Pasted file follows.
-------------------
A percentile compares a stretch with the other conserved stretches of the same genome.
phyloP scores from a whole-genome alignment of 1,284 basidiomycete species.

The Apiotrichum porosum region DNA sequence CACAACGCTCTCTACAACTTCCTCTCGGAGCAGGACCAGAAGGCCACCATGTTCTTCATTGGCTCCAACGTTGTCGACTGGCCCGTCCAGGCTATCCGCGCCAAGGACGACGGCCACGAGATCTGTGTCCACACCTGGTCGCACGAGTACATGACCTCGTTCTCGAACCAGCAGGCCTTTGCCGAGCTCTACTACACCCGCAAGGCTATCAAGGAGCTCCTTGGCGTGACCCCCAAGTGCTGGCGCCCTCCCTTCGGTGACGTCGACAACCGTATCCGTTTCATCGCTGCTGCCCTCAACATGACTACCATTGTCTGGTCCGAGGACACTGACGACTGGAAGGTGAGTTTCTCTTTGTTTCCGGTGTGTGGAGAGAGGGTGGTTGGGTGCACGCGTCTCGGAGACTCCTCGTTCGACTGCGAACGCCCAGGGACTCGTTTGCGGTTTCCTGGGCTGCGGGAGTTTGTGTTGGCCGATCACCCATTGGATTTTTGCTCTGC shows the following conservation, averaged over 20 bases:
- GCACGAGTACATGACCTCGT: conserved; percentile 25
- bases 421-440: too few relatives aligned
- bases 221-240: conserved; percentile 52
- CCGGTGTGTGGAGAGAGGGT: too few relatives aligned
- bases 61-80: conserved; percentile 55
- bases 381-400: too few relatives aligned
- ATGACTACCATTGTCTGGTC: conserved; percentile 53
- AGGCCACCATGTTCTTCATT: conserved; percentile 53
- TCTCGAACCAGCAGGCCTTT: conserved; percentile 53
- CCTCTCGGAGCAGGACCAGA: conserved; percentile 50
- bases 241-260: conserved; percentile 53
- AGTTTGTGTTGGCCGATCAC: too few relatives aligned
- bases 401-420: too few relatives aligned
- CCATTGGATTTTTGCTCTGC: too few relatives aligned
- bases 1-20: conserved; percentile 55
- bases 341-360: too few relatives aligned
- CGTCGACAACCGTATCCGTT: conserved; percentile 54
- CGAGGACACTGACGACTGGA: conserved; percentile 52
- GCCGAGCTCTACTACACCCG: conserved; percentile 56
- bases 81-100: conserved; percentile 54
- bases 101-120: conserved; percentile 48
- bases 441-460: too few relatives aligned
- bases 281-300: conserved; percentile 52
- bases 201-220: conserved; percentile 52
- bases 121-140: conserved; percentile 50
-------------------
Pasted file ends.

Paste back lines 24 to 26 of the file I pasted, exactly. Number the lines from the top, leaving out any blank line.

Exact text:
- bases 101-120: conserved; percentile 48
- bases 441-460: too few relatives aligned
- bases 281-300: conserved; percentile 52